|Cerakote is a Polymer-Ceramic Composite coating that can be applied to metals, plastics, polymers, and wood. The unique formulation used for Cerakote ceramic coating enhances a number of physical performance properties including abrasion/wear resistance, corrosion resistance, chemical resistance, impact strength, and hardness. This state-of-the-art coating technology out-performs any competitive coating in both laboratory settings and real world applications.
|"An area at the breech end of a barrel, of about the diameter of the cartridge for which the gun was intended, and into which the cartridge is inserted.
|A regular pattern of fine grooves cut into the surface of a stock to aid in gripping a gun.
|"A broad, flat, raised area on the side of a buttstock.
|"A carefully measured constriction of the bore of a shotgun at the muzzle, designed to control the spread of the shot as it leaves the barrel.
|"Short, interchangeable cylinders, of subtly different internal tapers, that screw into a threaded recess at the muzzle of a shotgun.
|Small devices attached to the internal hammer of a gun and visible from the exterior of the gun to show when gun is cocked and when it has been fired.
|"The top of a gun's stock, where a shooter rests their cheek when mounting a gun.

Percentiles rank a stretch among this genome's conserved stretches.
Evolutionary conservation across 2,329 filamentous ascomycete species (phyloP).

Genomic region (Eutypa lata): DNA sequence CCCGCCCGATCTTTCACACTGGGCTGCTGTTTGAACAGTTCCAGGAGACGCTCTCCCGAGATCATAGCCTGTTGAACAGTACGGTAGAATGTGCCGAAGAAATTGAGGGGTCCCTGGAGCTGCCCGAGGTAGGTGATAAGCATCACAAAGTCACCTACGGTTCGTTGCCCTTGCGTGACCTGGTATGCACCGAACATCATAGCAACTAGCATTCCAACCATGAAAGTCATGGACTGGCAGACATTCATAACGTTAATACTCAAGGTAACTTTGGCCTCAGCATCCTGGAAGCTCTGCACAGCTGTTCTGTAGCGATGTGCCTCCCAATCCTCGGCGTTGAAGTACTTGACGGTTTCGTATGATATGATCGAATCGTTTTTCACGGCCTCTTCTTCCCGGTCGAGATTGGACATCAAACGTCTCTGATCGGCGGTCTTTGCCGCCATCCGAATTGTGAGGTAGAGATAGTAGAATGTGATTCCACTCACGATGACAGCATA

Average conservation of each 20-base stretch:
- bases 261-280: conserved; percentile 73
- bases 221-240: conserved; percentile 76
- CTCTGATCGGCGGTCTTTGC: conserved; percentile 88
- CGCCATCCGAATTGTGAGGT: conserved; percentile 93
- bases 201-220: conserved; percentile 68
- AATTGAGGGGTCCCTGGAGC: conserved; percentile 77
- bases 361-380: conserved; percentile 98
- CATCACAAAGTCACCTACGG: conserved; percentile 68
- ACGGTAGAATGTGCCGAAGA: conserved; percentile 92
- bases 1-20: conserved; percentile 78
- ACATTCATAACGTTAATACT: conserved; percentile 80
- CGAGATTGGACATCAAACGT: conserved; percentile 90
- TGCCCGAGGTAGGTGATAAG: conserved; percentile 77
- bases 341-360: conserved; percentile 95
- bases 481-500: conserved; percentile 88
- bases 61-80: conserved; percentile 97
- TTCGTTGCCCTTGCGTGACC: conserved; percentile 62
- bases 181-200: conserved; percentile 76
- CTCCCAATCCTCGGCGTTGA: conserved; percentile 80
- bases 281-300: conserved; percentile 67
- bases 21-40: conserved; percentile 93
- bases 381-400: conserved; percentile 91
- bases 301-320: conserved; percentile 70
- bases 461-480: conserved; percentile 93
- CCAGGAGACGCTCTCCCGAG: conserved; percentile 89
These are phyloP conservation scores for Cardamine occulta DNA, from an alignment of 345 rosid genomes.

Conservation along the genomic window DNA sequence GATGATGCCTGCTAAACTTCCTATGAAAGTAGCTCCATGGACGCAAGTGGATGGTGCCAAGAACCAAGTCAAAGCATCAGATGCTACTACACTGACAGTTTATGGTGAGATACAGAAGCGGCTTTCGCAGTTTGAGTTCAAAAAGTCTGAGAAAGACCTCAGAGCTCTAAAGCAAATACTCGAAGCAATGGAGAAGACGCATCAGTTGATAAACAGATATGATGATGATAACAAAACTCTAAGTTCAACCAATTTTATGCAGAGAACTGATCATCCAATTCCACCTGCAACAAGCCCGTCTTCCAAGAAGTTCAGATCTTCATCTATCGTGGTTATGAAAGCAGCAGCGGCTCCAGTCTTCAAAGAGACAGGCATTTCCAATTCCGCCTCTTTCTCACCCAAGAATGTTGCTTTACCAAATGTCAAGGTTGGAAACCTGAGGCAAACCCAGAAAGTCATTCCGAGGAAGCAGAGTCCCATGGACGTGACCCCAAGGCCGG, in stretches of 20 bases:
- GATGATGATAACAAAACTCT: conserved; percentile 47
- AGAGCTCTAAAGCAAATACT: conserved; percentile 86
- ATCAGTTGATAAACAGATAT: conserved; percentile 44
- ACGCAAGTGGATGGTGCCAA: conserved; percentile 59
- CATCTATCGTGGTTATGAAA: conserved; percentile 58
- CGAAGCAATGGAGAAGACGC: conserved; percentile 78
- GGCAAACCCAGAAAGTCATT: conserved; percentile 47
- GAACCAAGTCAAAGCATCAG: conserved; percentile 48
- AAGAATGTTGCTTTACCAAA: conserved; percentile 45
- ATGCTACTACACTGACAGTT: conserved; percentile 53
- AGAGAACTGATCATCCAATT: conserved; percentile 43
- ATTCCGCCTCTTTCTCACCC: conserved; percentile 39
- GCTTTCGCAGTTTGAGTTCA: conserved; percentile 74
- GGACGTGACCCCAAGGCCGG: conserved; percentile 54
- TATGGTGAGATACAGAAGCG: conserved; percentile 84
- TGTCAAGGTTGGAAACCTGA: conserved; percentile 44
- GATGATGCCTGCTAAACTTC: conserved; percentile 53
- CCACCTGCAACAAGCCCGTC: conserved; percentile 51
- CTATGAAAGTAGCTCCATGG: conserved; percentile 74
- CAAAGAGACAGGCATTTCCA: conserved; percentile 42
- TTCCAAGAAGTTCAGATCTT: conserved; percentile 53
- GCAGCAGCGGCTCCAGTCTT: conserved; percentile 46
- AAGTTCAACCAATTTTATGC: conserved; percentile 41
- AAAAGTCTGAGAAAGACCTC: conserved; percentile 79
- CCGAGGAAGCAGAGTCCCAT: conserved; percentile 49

|A device attached to the muzzle of a firearm to reduce the upward movement of the muzzle brought about by recoil.
|"A revolver part, cylindrical in shape, with firing chambers that rotate to align with the bore.
|A derringer is generally the smallest usable handgun of a given caliber. Derringers are also known as palm pistols. There have been many different designs over the years.
|Double Action (DA)
|An action type where the pulling the trigger both cocks and releases the hammer.
|A device for expelling a fired cartridge case from a firearm.
|Adjustment of the point of impact of a firearm in the vertical plane; the knob used on an iron sight or telescopic sight to raise or lower the point of impact.
|The Extractor is a device that pulls the cartridge out of the chamber.
|Eye relief is the distance your eye must be from the ocular lens and still get a full field of view.
|A type of action used primarily for single shot rifles whereby some kind of lever actuates a breechblock, moving it downwards in a vertical recess to expose the chamber.